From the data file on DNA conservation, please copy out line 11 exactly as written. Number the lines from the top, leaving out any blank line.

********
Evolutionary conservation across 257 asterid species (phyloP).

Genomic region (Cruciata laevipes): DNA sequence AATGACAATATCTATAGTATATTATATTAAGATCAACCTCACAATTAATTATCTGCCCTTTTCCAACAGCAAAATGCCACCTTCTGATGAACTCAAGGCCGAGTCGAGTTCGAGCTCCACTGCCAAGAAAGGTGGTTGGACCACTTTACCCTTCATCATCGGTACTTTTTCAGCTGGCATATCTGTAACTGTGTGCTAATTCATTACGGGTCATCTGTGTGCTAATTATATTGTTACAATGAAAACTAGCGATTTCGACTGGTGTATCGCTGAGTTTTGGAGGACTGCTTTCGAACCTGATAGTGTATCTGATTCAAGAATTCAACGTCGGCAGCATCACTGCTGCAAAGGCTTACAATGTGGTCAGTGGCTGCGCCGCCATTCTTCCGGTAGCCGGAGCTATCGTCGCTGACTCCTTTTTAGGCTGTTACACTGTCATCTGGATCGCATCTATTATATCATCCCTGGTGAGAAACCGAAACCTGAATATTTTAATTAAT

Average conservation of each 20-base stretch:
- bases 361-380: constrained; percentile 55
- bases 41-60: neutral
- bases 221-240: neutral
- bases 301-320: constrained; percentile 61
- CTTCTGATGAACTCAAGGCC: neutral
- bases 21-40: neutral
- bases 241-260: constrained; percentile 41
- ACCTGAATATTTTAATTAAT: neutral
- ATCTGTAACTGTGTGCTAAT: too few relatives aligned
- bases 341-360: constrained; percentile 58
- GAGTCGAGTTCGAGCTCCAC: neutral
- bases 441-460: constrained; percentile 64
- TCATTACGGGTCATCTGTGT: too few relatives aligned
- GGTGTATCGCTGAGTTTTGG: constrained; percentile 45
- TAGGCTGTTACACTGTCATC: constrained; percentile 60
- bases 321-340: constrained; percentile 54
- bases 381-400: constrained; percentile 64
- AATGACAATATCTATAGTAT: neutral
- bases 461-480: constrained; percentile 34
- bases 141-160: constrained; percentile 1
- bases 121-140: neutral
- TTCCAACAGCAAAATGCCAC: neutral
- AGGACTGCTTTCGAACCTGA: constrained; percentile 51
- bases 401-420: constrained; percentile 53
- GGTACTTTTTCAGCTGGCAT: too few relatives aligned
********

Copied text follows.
- ACCTGAATATTTTAATTAAT: neutral